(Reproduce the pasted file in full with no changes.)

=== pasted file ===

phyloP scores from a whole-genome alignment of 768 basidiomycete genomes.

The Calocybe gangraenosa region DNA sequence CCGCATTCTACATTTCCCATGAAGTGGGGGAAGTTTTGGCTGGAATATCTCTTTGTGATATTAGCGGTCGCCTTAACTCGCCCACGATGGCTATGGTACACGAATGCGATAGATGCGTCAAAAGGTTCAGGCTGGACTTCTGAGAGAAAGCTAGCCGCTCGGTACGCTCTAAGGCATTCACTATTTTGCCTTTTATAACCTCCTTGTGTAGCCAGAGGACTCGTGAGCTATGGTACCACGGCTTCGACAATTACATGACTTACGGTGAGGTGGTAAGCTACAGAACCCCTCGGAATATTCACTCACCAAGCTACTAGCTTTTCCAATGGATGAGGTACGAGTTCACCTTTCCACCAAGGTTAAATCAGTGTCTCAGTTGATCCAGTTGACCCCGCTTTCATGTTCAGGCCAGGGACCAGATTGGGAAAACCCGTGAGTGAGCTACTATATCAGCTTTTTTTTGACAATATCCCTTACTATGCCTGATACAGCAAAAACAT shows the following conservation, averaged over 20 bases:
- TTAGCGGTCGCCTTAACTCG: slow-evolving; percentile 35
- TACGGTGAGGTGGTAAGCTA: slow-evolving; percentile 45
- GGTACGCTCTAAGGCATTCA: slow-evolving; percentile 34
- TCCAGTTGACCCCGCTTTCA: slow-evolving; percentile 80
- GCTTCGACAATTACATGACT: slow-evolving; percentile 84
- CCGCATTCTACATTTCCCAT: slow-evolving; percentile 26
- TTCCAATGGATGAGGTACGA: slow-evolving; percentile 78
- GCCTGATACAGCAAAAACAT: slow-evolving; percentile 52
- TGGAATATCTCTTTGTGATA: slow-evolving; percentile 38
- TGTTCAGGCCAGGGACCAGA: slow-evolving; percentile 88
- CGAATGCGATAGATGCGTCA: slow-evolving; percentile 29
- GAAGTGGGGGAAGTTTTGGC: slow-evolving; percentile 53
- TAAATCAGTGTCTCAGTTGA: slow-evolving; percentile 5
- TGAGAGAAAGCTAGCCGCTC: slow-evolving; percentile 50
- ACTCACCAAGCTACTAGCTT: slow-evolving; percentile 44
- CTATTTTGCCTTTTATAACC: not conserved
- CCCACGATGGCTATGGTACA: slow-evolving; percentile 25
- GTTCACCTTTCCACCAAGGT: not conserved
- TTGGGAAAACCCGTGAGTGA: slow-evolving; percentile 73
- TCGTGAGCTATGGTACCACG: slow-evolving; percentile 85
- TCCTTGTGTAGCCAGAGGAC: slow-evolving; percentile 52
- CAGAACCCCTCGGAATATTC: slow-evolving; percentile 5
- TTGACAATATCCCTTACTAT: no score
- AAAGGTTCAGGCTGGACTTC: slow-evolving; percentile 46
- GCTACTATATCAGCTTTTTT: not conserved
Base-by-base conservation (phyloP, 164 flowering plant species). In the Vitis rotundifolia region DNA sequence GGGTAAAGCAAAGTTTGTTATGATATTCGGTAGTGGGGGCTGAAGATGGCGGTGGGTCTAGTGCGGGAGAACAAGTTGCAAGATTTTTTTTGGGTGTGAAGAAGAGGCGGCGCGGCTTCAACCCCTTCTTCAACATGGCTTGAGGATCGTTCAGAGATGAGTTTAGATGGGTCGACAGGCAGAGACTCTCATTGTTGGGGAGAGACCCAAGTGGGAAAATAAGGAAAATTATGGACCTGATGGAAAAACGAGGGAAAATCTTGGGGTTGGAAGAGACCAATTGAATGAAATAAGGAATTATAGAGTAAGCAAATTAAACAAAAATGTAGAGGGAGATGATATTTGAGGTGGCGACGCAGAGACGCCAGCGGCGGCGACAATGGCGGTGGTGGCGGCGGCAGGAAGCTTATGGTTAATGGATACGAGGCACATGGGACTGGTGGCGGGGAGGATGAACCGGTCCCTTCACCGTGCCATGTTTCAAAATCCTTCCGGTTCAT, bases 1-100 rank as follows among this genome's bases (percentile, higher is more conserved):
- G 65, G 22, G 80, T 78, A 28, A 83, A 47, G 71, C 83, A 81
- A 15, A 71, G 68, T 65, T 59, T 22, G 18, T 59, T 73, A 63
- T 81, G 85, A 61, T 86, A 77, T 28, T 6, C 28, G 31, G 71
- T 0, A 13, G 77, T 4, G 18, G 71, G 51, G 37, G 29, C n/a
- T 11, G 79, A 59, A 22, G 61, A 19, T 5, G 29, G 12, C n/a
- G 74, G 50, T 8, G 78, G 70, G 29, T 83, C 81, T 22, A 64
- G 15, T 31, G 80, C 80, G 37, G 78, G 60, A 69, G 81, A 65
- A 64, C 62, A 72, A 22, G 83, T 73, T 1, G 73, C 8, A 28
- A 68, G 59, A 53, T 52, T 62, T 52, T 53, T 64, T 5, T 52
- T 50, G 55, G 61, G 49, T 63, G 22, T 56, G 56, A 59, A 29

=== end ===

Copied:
phyloP scores from a whole-genome alignment of 768 basidiomycete genomes.

The Calocybe gangraenosa region DNA sequence CCGCATTCTACATTTCCCATGAAGTGGGGGAAGTTTTGGCTGGAATATCTCTTTGTGATATTAGCGGTCGCCTTAACTCGCCCACGATGGCTATGGTACACGAATGCGATAGATGCGTCAAAAGGTTCAGGCTGGACTTCTGAGAGAAAGCTAGCCGCTCGGTACGCTCTAAGGCATTCACTATTTTGCCTTTTATAACCTCCTTGTGTAGCCAGAGGACTCGTGAGCTATGGTACCACGGCTTCGACAATTACATGACTTACGGTGAGGTGGTAAGCTACAGAACCCCTCGGAATATTCACTCACCAAGCTACTAGCTTTTCCAATGGATGAGGTACGAGTTCACCTTTCCACCAAGGTTAAATCAGTGTCTCAGTTGATCCAGTTGACCCCGCTTTCATGTTCAGGCCAGGGACCAGATTGGGAAAACCCGTGAGTGAGCTACTATATCAGCTTTTTTTTGACAATATCCCTTACTATGCCTGATACAGCAAAAACAT shows the following conservation, averaged over 20 bases:
- TTAGCGGTCGCCTTAACTCG: slow-evolving; percentile 35
- TACGGTGAGGTGGTAAGCTA: slow-evolving; percentile 45
- GGTACGCTCTAAGGCATTCA: slow-evolving; percentile 34
- TCCAGTTGACCCCGCTTTCA: slow-evolving; percentile 80
- GCTTCGACAATTACATGACT: slow-evolving; percentile 84
- CCGCATTCTACATTTCCCAT: slow-evolving; percentile 26
- TTCCAATGGATGAGGTACGA: slow-evolving; percentile 78
- GCCTGATACAGCAAAAACAT: slow-evolving; percentile 52
- TGGAATATCTCTTTGTGATA: slow-evolving; percentile 38
- TGTTCAGGCCAGGGACCAGA: slow-evolving; percentile 88
- CGAATGCGATAGATGCGTCA: slow-evolving; percentile 29
- GAAGTGGGGGAAGTTTTGGC: slow-evolving; percentile 53
- TAAATCAGTGTCTCAGTTGA: slow-evolving; percentile 5
- TGAGAGAAAGCTAGCCGCTC: slow-evolving; percentile 50
- ACTCACCAAGCTACTAGCTT: slow-evolving; percentile 44
- CTATTTTGCCTTTTATAACC: not conserved
- CCCACGATGGCTATGGTACA: slow-evolving; percentile 25
- GTTCACCTTTCCACCAAGGT: not conserved
- TTGGGAAAACCCGTGAGTGA: slow-evolving; percentile 73
- TCGTGAGCTATGGTACCACG: slow-evolving; percentile 85
- TCCTTGTGTAGCCAGAGGAC: slow-evolving; percentile 52
- CAGAACCCCTCGGAATATTC: slow-evolving; percentile 5
- TTGACAATATCCCTTACTAT: no score
- AAAGGTTCAGGCTGGACTTC: slow-evolving; percentile 46
- GCTACTATATCAGCTTTTTT: not conserved
Base-by-base conservation (phyloP, 164 flowering plant species). In the Vitis rotundifolia region DNA sequence GGGTAAAGCAAAGTTTGTTATGATATTCGGTAGTGGGGGCTGAAGATGGCGGTGGGTCTAGTGCGGGAGAACAAGTTGCAAGATTTTTTTTGGGTGTGAAGAAGAGGCGGCGCGGCTTCAACCCCTTCTTCAACATGGCTTGAGGATCGTTCAGAGATGAGTTTAGATGGGTCGACAGGCAGAGACTCTCATTGTTGGGGAGAGACCCAAGTGGGAAAATAAGGAAAATTATGGACCTGATGGAAAAACGAGGGAAAATCTTGGGGTTGGAAGAGACCAATTGAATGAAATAAGGAATTATAGAGTAAGCAAATTAAACAAAAATGTAGAGGGAGATGATATTTGAGGTGGCGACGCAGAGACGCCAGCGGCGGCGACAATGGCGGTGGTGGCGGCGGCAGGAAGCTTATGGTTAATGGATACGAGGCACATGGGACTGGTGGCGGGGAGGATGAACCGGTCCCTTCACCGTGCCATGTTTCAAAATCCTTCCGGTTCAT, bases 1-100 rank as follows among this genome's bases (percentile, higher is more conserved):
- G 65, G 22, G 80, T 78, A 28, A 83, A 47, G 71, C 83, A 81
- A 15, A 71, G 68, T 65, T 59, T 22, G 18, T 59, T 73, A 63
- T 81, G 85, A 61, T 86, A 77, T 28, T 6, C 28, G 31, G 71
- T 0, A 13, G 77, T 4, G 18, G 71, G 51, G 37, G 29, C n/a
- T 11, G 79, A 59, A 22, G 61, A 19, T 5, G 29, G 12, C n/a
- G 74, G 50, T 8, G 78, G 70, G 29, T 83, C 81, T 22, A 64
- G 15, T 31, G 80, C 80, G 37, G 78, G 60, A 69, G 81, A 65
- A 64, C 62, A 72, A 22, G 83, T 73, T 1, G 73, C 8, A 28
- A 68, G 59, A 53, T 52, T 62, T 52, T 53, T 64, T 5, T 52
- T 50, G 55, G 61, G 49, T 63, G 22, T 56, G 56, A 59, A 29